Sep 13, 2020

More young doctors committed to profession since pandemic

Leila Hawkins
3 min
More young doctors committed to profession since pandemic
Research finds they are more likely to stay since viral outbreak began despite burnout and other challenges...

 Young doctors are more committed to staying in their profession as a result of COVID-19 compared to before the pandemic, new research by Phillips has found. 

Philips’ new Future Health Index research surveyed 500 doctors under the age of 40 in five countries: the US, China, Singapore, France and Germany. The findings reveal how the COVID-19 pandemic has affected the attitudes and experiences of younger doctors, and how they believe the healthcare industry should change in response.

Despite the huge challenges the virus has presented healthcare professionals, the survey found that a large number of younger doctors (38%) say they are more likely to stay in medicine as a result of their experiences working during COVID-19. Most (53%) said COVID-19 had no effect on them wanting to stay in or leave the profession, and only 9% said they were more likely to leave the profession.

By comparison, a report by the British Medical Journal published in June said many doctors could quit due to grief or mental health issues. Previously, a 2019 study by the Medical Protection Society (MPS) had found that 45% of UK doctors had considered leaving the profession because of concerns over their wellbeing. 

In fact, many of the doctors surveyed reported changes in their day-to-day work that could lead to increased career and personal satisfaction. 47% said they received greater appreciation from patients, while 44% experienced greater collaboration with colleagues across different skill sets. Younger doctors in China stood out by reporting a deeper feeling of purpose at work (70%) since the onset of COVID-19.

The study also highlighted the increasing value of telehealth and digital health technologies in the fight against the pandemic. 61% of younger doctors ranked telehealth as the digital health technology that would have most improved their experiences during COVID-19, overtaking artificial intelligence (AI) (53%). Meanwhile 44% reported that the pandemic had exposed them to new ways of using digital health technologies.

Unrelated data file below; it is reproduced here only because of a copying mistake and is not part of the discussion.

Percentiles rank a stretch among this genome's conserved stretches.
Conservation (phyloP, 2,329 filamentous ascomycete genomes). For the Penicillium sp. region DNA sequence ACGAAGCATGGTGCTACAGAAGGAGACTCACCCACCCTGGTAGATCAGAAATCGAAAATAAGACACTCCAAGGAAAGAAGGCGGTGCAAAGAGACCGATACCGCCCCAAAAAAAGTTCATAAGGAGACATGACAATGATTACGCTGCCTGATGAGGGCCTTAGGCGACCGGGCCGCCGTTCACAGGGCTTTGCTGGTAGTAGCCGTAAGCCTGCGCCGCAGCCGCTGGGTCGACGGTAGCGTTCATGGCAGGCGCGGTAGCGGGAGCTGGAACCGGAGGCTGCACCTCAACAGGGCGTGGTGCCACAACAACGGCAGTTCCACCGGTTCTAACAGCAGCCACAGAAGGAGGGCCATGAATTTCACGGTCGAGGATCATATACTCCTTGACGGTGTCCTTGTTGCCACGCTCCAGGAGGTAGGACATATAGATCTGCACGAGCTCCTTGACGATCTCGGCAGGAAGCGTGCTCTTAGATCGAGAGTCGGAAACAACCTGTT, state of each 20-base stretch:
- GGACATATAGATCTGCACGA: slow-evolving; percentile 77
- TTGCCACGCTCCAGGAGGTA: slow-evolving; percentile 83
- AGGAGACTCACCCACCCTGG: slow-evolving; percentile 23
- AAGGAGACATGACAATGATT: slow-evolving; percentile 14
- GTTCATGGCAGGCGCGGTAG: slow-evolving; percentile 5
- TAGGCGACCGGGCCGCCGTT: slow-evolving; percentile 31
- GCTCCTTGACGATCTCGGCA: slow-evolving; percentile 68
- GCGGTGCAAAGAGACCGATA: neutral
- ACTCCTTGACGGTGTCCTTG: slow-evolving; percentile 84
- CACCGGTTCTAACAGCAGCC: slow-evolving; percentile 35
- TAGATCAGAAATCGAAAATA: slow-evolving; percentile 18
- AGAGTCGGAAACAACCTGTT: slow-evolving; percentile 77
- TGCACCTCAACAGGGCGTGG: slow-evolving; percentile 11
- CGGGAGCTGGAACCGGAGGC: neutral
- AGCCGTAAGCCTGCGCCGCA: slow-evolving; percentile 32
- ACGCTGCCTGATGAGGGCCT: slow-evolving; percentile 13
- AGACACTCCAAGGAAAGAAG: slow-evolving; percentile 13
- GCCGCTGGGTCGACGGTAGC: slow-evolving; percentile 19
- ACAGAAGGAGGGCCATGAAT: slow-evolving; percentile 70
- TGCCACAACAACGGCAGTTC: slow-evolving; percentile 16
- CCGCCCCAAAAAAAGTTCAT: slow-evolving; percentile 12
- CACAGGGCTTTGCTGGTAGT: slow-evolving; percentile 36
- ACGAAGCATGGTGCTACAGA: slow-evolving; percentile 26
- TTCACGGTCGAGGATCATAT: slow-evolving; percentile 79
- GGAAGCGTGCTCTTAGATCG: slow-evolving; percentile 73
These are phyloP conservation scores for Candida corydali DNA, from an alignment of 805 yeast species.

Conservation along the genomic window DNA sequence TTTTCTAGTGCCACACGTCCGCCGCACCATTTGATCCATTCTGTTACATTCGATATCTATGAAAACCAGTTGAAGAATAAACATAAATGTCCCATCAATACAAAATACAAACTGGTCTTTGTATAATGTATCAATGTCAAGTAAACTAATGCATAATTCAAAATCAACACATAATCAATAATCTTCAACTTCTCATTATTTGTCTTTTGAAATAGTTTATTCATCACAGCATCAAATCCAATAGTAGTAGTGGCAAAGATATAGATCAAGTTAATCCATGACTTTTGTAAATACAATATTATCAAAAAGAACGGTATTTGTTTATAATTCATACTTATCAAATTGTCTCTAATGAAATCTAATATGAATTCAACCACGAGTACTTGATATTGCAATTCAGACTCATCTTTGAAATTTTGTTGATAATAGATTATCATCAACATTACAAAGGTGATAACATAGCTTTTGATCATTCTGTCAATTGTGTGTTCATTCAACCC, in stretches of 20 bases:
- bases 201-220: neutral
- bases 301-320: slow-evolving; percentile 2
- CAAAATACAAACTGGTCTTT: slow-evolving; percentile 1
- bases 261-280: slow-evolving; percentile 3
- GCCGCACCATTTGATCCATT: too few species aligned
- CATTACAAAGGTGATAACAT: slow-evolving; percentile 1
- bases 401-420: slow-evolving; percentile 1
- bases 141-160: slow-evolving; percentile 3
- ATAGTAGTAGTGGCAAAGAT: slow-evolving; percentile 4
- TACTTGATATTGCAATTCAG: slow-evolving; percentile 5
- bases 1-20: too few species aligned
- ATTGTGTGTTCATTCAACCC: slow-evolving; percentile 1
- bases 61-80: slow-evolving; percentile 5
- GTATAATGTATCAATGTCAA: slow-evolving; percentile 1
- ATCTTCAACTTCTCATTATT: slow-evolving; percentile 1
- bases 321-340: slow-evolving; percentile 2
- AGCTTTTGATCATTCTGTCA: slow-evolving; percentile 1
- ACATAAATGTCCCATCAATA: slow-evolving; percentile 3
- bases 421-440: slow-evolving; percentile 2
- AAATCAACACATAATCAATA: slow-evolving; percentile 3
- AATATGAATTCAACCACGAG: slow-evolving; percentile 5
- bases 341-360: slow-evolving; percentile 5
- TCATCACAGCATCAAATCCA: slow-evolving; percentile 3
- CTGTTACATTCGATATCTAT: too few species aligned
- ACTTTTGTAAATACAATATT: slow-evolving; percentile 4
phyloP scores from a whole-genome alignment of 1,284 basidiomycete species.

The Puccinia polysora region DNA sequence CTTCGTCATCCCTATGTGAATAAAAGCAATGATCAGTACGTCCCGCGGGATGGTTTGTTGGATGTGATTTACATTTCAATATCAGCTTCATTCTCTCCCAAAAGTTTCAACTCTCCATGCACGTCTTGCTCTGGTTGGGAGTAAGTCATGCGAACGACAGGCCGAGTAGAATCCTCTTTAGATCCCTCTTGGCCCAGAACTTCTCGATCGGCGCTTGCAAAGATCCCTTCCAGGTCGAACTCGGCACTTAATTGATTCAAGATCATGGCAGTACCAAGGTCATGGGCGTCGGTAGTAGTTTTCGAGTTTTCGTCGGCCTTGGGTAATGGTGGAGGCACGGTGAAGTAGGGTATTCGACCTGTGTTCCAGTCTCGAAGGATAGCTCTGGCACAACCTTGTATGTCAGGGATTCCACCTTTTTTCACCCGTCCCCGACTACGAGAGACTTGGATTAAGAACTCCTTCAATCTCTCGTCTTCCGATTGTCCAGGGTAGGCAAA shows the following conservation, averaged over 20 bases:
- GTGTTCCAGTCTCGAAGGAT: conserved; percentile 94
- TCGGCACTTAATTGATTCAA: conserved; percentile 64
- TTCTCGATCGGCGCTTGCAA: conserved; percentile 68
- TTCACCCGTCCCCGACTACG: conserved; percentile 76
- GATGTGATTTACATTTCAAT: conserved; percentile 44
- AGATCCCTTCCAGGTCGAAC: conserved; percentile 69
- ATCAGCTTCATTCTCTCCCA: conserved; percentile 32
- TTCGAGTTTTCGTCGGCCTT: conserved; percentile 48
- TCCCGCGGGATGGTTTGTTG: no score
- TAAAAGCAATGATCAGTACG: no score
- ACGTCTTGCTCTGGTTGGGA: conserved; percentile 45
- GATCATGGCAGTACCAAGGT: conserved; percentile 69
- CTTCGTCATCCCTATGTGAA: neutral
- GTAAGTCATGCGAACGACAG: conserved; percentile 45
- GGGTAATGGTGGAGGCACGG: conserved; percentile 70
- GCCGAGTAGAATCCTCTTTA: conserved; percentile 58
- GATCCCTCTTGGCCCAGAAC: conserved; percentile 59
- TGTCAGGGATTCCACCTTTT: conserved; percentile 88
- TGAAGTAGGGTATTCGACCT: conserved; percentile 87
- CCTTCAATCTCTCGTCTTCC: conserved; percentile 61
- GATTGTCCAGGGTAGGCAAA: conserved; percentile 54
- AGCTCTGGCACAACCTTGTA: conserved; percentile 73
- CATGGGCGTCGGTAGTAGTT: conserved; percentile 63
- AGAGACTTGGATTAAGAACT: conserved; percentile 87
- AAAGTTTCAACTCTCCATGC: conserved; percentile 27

The doctors said there is room for improvement in how these technologies are used in everyday practice. When asked what would have helped them leverage the health data available to them during the height of the pandemic, nearly half (47%) said better integration of healthcare data between hospitals and healthcare practices and between different IT systems or electronic medical records. The study concluded that younger doctors want to see more use of digital technology in healthcare. 

“Healthcare professionals, including the younger generation, have experienced unprecedented levels of stress and were often faced with limited resources in recent months" said Jan Kimpen, Chief Medical Officer, Royal Philips.

"We must acknowledge the heroic sacrifices that frontline healthcare professionals have endured in the fight against COVID-19. We owe it to them to listen to their voices as we consider the future of the healthcare industry. Our FHI Insights survey reveals that despite the challenges they’ve faced, younger doctors are as committed as ever to their vocation. The research spotlights how young doctors perceive change, and is relevant to leaders focused on reshaping how healthcare is being organized and delivered.”